Canopy Growth CEO sees U.S. pot market opening in 2022, ‘regardless of who’s in the White House’

Canopy Growth's Tokyo Smoke vape products on display at an event in Toronto on Nov. 28, 2019. (Provided)
Canopy Growth's Tokyo Smoke vape products on display at an event in Toronto on Nov. 28, 2019. (Provided)

Canopy Growth’s (WEED.TO)(CGC) chief executive officer expects the United States cannabis market to open up at the federal level as early as 2022 as pressure builds from state governments embracing recreational pot sales.

“My view is we will have something akin to federal permissibility, maybe in 2022, possibly 2025 at the outside. That’s regardless of who’s in the White House,” David Klein told Yahoo Finance Canada in an interview.

“Every single state that adds cannabis as a legal product puts a little more pressure on the federal government not to make criminals of people operating legitimate businesses.”

For Canopy, the policy shift would greenlight its US$3.4 billion acquisition of Acreage Holdings (ACRG-U.CN), a New York-based multi-state seed-to-retail pot firm whose board of directors includes political heavyweights like former Prime Minister Brian Mulroney and former Speaker of the United States House of Representatives John Boehner.

The international deal, believed to be the first of its kind when announced in April 2019, hinges on cannabis production and sales becoming federally legal in the U.S., and would fully unlock the world’s largest pot market.

“We’re not just sitting on our hands waiting for that,” Klein said. “We want to understand the North American customer. We want to innovate our product offerings and get those products into the hands of Canadians, and people in the U.S. through our partnership with Acreage, so that upon federal permissibility we have a strong position.”

Canopy has stumbled when it comes to matching its offerings with consumer buying habits. Last year, the company took a $32.7 million hit from product returns and price changes primarily linked to weak sales of oil and soft-gel capsules. In its latest quarter, long-awaited vapes, edibles, beverages and other so called “cannabis 2.0” amounted to just two per cent of sales due to production delays. Recreational sales plunged 28 per cent quarter-over-quarter as consumers bought value-priced dried flower from Canopy’s competition during COVID-19 stockpiling. 

Klein praised rival Aurora Cannabis’ (ACB.TO)(ACB) popular “Daily Special” dried flower brand priced at $5 per gram to compete with the illegal market, calling it “a very good quality product with the right THC level,” but not “necessarily sticky from a brand standpoint.” Aurora recently said the brand commands roughly 10 per cent of the legal cannabis market in Ontario.

Klein is in the midst of a sweeping overhaul of Canopy’s operations, paring down its workforce and cultivation footprint, and refocusing the company on three markets: Canada, the U.S., and Germany. The problem, he said, is changes to the supply chain take up to six months to flow through to the product level.

“It’s been a fairly constant battle since I arrived at the company to actually be able to consistently meet the orders that we are able to get from the provinces,” said Klein, who took the top job at the world’s most valuable cannabis company in January. “We’re working very diligently to get that fixed so that we’re not leaving money on the table in terms of sales.”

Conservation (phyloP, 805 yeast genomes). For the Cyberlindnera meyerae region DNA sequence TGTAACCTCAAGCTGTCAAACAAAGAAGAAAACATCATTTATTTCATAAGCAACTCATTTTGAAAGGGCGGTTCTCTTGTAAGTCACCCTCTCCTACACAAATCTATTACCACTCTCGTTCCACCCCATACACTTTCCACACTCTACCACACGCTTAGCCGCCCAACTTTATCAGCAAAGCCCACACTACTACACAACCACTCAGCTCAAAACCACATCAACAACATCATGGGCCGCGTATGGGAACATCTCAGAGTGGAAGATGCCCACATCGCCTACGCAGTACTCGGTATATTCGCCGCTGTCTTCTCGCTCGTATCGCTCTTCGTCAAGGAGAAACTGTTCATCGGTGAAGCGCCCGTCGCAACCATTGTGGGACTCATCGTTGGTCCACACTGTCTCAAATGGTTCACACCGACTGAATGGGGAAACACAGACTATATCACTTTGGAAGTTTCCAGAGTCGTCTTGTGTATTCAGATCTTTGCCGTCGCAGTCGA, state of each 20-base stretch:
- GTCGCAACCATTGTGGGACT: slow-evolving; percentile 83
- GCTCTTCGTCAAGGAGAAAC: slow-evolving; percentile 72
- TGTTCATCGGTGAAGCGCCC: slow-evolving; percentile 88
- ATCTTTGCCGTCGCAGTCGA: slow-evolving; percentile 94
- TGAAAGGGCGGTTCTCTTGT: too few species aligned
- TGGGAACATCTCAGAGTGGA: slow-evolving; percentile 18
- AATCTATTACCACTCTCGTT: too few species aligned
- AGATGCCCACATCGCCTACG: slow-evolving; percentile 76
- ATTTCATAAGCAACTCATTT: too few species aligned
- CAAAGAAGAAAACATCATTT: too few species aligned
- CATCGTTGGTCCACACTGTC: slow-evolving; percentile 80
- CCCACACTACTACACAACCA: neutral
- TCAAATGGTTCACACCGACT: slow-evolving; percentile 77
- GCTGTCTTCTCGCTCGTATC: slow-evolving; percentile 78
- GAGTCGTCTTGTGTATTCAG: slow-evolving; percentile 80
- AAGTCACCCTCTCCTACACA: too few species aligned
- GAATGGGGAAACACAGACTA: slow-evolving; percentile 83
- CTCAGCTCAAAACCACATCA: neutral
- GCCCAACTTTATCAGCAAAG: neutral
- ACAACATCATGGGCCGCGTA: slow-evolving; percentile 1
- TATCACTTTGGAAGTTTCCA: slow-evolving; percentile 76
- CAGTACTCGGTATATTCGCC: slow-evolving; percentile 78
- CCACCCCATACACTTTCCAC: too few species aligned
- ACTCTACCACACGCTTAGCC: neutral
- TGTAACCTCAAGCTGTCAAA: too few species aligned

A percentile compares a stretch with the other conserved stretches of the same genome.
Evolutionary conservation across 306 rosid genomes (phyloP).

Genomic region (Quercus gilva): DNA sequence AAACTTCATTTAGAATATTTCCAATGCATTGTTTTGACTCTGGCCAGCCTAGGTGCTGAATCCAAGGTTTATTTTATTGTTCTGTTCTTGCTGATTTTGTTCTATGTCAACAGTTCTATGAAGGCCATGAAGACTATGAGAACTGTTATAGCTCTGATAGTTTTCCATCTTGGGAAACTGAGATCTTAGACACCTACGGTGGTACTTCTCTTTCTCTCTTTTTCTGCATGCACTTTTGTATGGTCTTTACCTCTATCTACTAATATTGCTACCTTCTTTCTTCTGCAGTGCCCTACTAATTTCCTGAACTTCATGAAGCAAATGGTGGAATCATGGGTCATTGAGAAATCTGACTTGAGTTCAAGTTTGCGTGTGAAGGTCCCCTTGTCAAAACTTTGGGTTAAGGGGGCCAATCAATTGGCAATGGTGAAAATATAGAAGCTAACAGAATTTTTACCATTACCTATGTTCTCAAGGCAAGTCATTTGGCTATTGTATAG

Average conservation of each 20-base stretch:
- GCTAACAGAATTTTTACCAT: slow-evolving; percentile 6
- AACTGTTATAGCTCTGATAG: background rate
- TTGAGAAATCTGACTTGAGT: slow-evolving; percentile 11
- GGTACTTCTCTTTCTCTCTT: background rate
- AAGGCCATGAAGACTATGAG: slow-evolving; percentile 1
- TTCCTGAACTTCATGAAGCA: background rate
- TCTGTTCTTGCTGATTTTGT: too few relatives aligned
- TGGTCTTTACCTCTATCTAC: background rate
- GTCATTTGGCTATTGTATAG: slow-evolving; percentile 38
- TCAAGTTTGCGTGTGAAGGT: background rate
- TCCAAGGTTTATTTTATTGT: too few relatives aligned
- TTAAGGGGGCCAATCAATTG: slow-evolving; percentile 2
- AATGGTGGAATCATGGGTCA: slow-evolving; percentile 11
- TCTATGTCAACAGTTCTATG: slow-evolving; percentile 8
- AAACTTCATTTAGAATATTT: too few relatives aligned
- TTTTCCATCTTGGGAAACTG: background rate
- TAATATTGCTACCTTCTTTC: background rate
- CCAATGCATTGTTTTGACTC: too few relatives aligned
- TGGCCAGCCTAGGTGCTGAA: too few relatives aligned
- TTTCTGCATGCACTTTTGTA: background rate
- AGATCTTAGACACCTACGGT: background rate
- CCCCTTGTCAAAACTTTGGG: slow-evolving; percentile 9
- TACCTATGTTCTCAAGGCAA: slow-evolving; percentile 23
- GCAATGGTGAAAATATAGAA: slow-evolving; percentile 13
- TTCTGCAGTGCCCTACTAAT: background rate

“The company has often had orders, and we have a lot of inventory, but we don’t have the inventory in the precise format or the precise packaging that will allow us to fulfil the order,” he added.

At the same time, Canopy and its peers continue to navigate a minefield of evolving regulations nearly two years after Canadian recreational legalization. 

One point of contention has been limits on how many of the company’s newly-launched infused-beverages are allowed to be purchased at one time. The rules equate a single can containing 2 milligrams of THC to 5.1 grams of dried flower, meaning only five can be purchased in a single order due to the 30 gram limit.

“It’s a crazy comparison,” Klein said. 

Canopy Growth’s vice president of communications Jordan Sinclair said the rules are more baffling when applied to the 10 milligram of THC per serving Deep Space drink that recently started being shipped to retailers.

“Because the equivalency factor is based on the volume in the can, a consumer can buy more of our most potent product than they can of our least potent product,” he said. “It’s not a rule that accomplishes the objective it’s designed to accomplish.” (Deep Space cans are 222 millilitres, compared to the 355 milliliter cans used for the Tweed and Houseplant drinks.) 

Another ongoing challenge is Apple’s decision to ban vape-related apps in its online marketplace, citing health concerns. Canopy argues the smartphone software improves safety through a locator feature and passcode lock that keeps children from accessing the potent cannabis extract inside the easy-to-use device. Canopy currently offers a web-based alternative for iOS users. The apps are still available for Android devices.

“Several of the people on our leadership team have young kids,” said Klein. “There has been dialogue, but there hasn’t been movement with Apple. Trying to put a lot of pressure on Apple is punching a bit above our weight.”

Jeff Lagerquist is a senior reporter at Yahoo Finance Canada. Follow him on Twitter @jefflagerquist.

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